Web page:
Under normal circumstances, UConn men’s hockey coach Mike Cavanaugh would be enjoying the final days of his summer before the new season begins. In a week, his players would be making their return to campus for the semester. In two weeks, the Huskies would begin a “testing week” where everyone shows how much work they have (or haven’t) put in during the summer. After Labor Day, the team would start practice in preparation for its season opener in early October.
But now, Cavanaugh doesn’t even know when he’s going to be able to meet with his players in-person for the first time.
“It’s funny, I can’t have a team meeting,” he said. “I can only meet with those guys technically outdoors and not until their quarantine is over, I think. It’s very, very ultra-conservative.”
As of Monday, the entire team had returned to campus aside from the two Russians, Vlad Firstov and Yan Kuznetsov, who are still awaiting visas.
When the team last congregated on campus in March, there was still hope that the virus would be contained enough by May that summer workouts in Storrs could happen, but that didn’t pan out.
It didn’t stop all team activities from happening, however. Cavanaugh said that strength and conditioning coach Mo Butler assigned workouts for players to do on their own while the coaching staff organized a five week “virtual development camp”.
On a video call, the team would spend 30 minutes talking about hockey, whether it be a film session or something similar. After that, a speaker would come on to talk for a half hour as well. The guests and topics ranged from ones that were hockey specific to those that were unrelated to the sport.
“[UConn baseball coach Jim] Penders was a speaker for our team, he was fantastic,” Cavanaugh said. “One of my former players, Mike Mottau, who won the Hobey Baker and played at BC. He played professionally for a long time, played for the Wolf Pack. He was a speaker. We had (Hartford restaurant owner) Guy Carbone on health, wellness, and nutrition and we had Tanner Creel, a former goalie who’s studying to be a sports psychologist on mental health.”
With the team now on campus, that should allow the staff to work with the players more — though exactly how much is still a question mark. For Cavanaugh, there are two factors that will determine what practices and workouts will look like.
The first and most important are the health guidelines provided by both UConn and the State of Connecticut.
“I don’t even know when I’ll be able to have the entire team at a practice,” Cavanaugh said. “That’s going to be up to the doctors.”
The second factor will play a big role as well, though. As of now, Cavanaugh doesn’t know when the season will even begin. With fall sports canceled at UConn, the coach expects the start date to be pushed back at least a month, if not more.
“I’ve heard everything from November 1 to December 1 to January 1,” he said. “We’re not going to play in October. They just canceled all fall sports so I don’t see them (allowing hockey to start playing in October).”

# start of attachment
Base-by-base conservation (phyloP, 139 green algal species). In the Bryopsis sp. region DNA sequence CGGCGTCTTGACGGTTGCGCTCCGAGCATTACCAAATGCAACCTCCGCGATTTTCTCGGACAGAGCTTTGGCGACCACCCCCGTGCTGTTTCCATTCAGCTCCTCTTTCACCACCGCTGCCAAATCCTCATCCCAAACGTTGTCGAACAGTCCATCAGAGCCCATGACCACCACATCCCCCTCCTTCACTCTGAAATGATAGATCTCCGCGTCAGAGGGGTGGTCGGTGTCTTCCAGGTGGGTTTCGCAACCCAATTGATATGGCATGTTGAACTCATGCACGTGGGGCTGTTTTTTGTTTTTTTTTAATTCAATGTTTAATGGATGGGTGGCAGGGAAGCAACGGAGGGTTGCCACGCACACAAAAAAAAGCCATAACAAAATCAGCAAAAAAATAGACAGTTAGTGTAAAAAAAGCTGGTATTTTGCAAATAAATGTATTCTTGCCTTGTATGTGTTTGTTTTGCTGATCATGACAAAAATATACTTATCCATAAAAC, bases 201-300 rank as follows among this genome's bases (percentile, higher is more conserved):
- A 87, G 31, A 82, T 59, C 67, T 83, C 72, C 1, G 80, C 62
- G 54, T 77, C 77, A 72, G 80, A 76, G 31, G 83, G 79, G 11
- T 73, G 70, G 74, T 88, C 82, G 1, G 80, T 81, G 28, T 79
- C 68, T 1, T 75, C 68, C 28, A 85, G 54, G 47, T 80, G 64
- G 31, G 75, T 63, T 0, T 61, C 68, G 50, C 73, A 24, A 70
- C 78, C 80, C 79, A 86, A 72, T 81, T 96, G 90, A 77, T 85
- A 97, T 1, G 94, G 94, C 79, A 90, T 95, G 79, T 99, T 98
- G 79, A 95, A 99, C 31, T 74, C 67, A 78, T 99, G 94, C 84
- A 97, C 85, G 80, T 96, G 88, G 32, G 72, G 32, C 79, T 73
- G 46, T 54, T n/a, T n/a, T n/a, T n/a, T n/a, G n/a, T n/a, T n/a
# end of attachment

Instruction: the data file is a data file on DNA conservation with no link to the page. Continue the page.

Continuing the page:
Because of that, he isn’t going to throw the team straight into preseason camp without a definitive date for the season opener.
“If [the season starts] January 1, I’m not going to be holding practices five days a week in September,” Cavanaugh said. “I’ll burn these kids out.”
Though most of the European players secured ice time over the offseason to workout without issue, Cavanaugh said that the North American players were hampered by whether or not local regulations allowed them to do so. So with the team all at different starting points, he’s thinking of using the month of September to make up for the lost summer workouts.
“If they’re telling me I’m not going to be able to have a team practice until October, maybe we’ll meet with each kid and try to go two times a week,” Cavanaugh explained. “We can work on skill development and let them really focus on the off-ice, the physical part of it — the strength training.”
Though Cavanaugh wants to get going as soon as possible, he also sees a silver lining in the situation. The coaching staff doesn’t normally get an opportunity like this to work with players on an individual level prior to the start of the season. So once word comes down about when the first game will be, the team will be more prepared for the ramp up.
“I only need three weeks really to get these guys ready,” Cavanaugh said. “Especially if I’m going to be doing skills with them two days a week prior. I don’t think on September 15 or October 3, they’re going to say ‘Hey, you’re playing next week. The season starts next week.’ It’s not going to happen like that.”
In late July, Hockey East announced its plan to play the 2020-21 season in some capacity. A priority will be put on league play and the conference will make multiple potential balanced schedules to “allow maximum scheduling flexibility”.
Despite this announcement, Cavanaugh believes the fate of his season will be decided by UConn — not the conference — and will depend on what happens with basketball.
“If our basketball team isn’t playing this winter, how can they let the hockey team play, you know?” Cavanaugh said. “That’s the thing, I think there’s got to be equity among the department. Those decisions are going to be made by David Benedict, President [Thomas] Katsouleas, and to a larger extent, probably our governor.”